Pre-Conference Workshop Schedule

These workshops are for graduate students and are free. Register by Thursday, April 8, 11:59 pm EST.

Read presenters' bios.

Download the complete schedule below as a Word file.

Wednesday, April 14, 2021

Though many of DBLAC's programs are tailored to Black graduate students, we are increasingly aware of the collective and universal need for community, especially in intellectual pursuits. That considered, we strive to share our methods and also to promote supportive communal interactions when possible. Our Writing Workshop is an extension of our organization’s goal to foster a learning community where members are able to present their ideas, research, and writing amongst emerging scholars as a means of professional support and development.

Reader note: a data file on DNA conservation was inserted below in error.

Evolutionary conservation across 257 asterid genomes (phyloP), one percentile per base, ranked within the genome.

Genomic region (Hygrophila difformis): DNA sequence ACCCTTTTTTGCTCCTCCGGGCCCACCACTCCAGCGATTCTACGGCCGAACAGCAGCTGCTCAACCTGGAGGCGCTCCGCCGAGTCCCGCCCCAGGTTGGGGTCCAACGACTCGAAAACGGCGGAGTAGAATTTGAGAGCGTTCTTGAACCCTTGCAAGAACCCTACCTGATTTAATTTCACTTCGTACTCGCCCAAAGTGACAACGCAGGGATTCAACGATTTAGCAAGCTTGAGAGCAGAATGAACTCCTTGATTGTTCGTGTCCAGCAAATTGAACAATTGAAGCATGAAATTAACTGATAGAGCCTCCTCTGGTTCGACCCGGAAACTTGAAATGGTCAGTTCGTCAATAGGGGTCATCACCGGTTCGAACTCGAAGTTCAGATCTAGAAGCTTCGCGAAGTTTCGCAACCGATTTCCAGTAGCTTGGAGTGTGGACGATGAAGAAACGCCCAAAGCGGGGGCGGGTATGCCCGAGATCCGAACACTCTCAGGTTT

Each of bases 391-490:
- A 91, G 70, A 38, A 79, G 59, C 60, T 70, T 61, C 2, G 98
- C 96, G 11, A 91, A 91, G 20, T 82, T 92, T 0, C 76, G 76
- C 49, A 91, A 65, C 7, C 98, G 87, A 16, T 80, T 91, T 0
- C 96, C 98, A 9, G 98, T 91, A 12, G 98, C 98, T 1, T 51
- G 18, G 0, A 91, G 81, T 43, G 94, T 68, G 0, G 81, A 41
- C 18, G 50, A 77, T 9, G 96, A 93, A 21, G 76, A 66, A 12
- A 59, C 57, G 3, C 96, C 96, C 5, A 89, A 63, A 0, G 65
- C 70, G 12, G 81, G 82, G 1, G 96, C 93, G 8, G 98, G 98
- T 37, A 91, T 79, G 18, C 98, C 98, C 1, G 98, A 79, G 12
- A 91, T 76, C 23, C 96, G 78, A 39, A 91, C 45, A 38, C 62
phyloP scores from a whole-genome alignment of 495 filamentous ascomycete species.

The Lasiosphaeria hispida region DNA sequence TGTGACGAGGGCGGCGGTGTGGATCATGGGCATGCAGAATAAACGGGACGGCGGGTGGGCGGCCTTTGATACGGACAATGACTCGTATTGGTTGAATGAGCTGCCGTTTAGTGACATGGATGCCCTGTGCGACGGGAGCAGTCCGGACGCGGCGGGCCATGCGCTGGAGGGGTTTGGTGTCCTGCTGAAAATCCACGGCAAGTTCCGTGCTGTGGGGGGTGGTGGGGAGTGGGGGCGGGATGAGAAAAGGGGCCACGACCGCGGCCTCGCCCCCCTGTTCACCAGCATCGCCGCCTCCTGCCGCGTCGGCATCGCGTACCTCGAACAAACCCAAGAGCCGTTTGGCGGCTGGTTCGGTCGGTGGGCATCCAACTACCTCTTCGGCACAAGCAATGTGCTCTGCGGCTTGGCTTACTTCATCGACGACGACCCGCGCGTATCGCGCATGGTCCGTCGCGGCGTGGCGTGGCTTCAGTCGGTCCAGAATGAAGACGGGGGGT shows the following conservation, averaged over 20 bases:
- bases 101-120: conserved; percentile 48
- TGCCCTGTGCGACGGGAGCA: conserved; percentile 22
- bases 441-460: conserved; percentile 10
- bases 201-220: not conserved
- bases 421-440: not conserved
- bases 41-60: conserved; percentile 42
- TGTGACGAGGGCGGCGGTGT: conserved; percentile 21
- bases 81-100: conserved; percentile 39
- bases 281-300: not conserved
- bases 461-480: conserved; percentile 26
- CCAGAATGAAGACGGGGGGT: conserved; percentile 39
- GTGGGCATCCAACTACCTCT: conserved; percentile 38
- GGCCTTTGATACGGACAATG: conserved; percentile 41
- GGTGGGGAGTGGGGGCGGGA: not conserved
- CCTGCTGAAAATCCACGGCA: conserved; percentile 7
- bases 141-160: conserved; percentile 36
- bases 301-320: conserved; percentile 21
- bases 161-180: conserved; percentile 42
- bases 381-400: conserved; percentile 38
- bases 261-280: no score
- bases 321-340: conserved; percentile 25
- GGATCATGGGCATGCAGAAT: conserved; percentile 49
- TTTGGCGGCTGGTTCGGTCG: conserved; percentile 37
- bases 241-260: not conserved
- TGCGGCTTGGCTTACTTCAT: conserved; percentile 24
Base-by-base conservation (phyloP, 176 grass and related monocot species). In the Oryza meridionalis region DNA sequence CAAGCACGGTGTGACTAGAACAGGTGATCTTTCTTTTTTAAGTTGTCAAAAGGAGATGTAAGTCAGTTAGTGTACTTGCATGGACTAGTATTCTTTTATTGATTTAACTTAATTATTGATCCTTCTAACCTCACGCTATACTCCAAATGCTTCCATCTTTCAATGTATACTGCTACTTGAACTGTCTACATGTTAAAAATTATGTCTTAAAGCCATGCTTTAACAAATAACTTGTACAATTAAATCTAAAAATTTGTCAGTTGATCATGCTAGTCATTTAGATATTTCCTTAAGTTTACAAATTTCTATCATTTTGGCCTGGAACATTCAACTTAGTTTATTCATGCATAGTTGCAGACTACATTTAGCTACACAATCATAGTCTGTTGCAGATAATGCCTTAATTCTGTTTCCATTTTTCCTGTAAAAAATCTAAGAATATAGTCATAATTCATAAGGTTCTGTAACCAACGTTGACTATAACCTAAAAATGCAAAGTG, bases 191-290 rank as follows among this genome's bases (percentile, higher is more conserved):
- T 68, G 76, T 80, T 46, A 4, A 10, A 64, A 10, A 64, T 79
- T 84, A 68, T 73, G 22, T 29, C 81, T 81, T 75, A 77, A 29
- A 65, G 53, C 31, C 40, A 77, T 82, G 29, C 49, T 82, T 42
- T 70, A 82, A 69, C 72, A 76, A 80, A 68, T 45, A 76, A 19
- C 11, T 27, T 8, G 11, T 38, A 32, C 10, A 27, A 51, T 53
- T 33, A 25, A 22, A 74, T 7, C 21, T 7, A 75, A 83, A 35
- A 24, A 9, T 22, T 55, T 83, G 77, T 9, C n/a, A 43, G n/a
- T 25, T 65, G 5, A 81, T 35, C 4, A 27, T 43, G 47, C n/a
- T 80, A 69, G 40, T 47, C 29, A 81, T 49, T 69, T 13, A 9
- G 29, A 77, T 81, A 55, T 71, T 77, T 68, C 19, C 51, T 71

During the Writing Workshop, we will engage in a brief synchronous talk on anti-racism writing with/in community, participants will be encouraged to share writing goals and work asynchronously through individual projects and writing activities, and we will conclude with a brief synchronous closing talk.

This workshop is open to all interested participants. 

Presenter Profiles: Khirsten L. Scott and Louis M. Maraj